Indiana Traffic Laws You Should Know

indiana traffic laws

Being a good driver means knowing the rules of the road. Indiana traffic laws change and evolve all the time. Sometimes, the changes are small, but they can also be significant. What is legal one day might end up being illegal the next. 

traffic regulations

New regulations are added to the Indiana legal code to make it safer to be on the roads. These changes are intended to protect drivers, passengers, cyclists, and pedestrians alike. Indiana drivers must stay informed about regulatory changes in the state. 

After all, ignorance of a new law is not a valid excuse if you are stopped by law enforcement or if you are held responsible for causing an accident. Drivers who disregard Indiana’s evolving legislation don’t just place themselves at risk; they also endanger everyone else on the road. 

Let’s review some of the most critical changes to Indiana’s driving laws. 

New Indiana Traffic Laws

traffic laws indiana

2023 saw two significant changes to the state’s traffic statutes: an added requirement to the Move Over law and a relaxing of the laws governing turn signals. 

Changes to the Move-Over Law 

For many years, Indiana drivers have been required to “move over” to the other lane when approaching an emergency vehicle with its lights on. For example, if you come across a police car that has pulled someone over, you are to safely change lanes to avoid traveling in the lane immediately next to the pulled-over driver and officer. 

However, as of July 1, 2023, the Move Over law now applies to any disabled vehicle on the side of the road with its hazard lights on. 

What if it’s not possible to change lanes safely? If you cannot change lanes because there is not enough time or there isn’t enough room in the other lane to safely merge, then you have to slow down to at least 10 miles per hour below the posted speed limit when passing a disabled vehicle. 

What roads does this new law apply to? The new law applies to every roadway in Indiana, not just interstates and highways. 

What is the penalty for failing to move over for a disabled vehicle? Because the law is brand new, drivers may initially receive a warning instead of a fine. However, an officer can issue a fine, as well, of up to $1,000 for violating this law.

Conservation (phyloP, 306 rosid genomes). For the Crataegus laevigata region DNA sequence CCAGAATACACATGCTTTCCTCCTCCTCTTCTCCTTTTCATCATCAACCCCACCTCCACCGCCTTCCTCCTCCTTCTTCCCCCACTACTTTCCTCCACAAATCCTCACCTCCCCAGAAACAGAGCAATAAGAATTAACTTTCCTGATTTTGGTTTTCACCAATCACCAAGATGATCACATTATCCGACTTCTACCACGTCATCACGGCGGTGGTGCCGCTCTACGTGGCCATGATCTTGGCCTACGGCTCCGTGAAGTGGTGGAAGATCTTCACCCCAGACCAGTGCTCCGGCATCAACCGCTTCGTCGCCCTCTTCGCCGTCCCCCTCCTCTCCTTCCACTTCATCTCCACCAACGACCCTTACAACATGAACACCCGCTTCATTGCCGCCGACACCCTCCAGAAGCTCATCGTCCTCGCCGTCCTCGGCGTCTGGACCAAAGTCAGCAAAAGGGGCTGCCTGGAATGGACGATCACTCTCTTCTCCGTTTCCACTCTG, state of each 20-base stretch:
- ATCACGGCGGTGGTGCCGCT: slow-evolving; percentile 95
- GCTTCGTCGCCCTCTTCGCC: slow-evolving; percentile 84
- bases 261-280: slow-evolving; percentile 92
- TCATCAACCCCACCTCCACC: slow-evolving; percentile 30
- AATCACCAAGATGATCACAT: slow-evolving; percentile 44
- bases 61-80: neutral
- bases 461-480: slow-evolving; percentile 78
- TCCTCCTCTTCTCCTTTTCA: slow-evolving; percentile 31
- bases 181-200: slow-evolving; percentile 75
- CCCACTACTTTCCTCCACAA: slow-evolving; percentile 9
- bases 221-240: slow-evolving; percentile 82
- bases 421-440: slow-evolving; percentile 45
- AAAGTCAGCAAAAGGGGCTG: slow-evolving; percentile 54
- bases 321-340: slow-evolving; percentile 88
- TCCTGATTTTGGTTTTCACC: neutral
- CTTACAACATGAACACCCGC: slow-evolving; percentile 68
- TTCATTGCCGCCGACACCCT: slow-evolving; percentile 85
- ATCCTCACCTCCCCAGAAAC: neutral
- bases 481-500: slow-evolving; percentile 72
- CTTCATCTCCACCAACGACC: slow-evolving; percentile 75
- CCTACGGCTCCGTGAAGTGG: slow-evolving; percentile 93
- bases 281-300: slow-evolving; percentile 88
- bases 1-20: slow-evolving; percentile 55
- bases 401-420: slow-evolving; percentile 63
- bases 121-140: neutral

New Turn Signal Law

On January 1, 2023, a new turn signal law went into effect, changing the requirement for when drivers have to activate their turn signals before a turn or lane change. 

The law used to state that drivers had to signal both turns and lane changes at least 200 feet in advance. If traveling at a speed of more than 50 mph, signaling needed to occur at least 300 feet in advance. 

The new law, on the other hand, eliminates the distance-specific requirements. Instead, drivers need to use turn signals at a “reasonable time” before they make their turn or lane change. 

You can now use your best judgment on when to signal, taking into consideration things like: 

  • Speed of traffic
  • Traffic conditions
  • Intersection distance

Notably, drivers are still required by law to signal before every turn and lane change. 

Indiana’s Latest Car Seat & Booster Laws

Indiana’s car seat laws in 2023 are about the same as in previous years. Still, parents and caregivers of young children have to be especially cognizant of changes to the law. It’s not just about abiding by the latest laws, but it’s also about keeping children as safe as possible when they are passengers in a car. 

We recommend staying up to date by using resources provided by child car seat specialists. 

Here are some important basics of car seat and booster seat laws in Indiana: 

  • Children under age 8 must be properly restrained in a car seat or booster seat appropriate for their height and weight.
  • Infants under 1-year-old and under 20 lbs should ride rear-facing until they reach the maximum limits for their car seat.
  • Once infants outgrow their rear-facing seat limits, they can transition to a forward-facing seat with a harness.
  • Children who outgrow their forward-facing seat should use a booster seat until at least age 8 or until seat belts fit them properly.
  • At age 8 and older, children can use regular seat belts instead of boosters if the belts fit appropriately across the child’s chest and thighs.
  • Anyone transporting a child under 8 without the proper car seat or booster can be fined up to $25.
  • Taxis are exempt from having car seats, but it’s recommended to bring your own when traveling with a young child.
  • Seats should be installed and used according to the manufacturer’s instructions for maximum safety.

Even When You’re Careful, Accidents Happen

Staying up to date on Indiana traffic laws is the responsibility of every driver, but knowledge of the law doesn’t guarantee that you won’t be injured in an accident. 

If you or someone you love has been injured because of another driver’s negligence or recklessness, you deserve compensation for those injuries and losses. Accidents cause both financial and non-economic losses, and a car accident attorney can help you get justice. 

Contact Poynter & Bucheri to speak with some of Indiana’s leading car accident attorneys.

Contact us to schedule a free, no-obligation, no-risk case review to discuss your accident and how the attorneys at Poynter & Bucheri can get you what you deserve – 1-800-265-9881.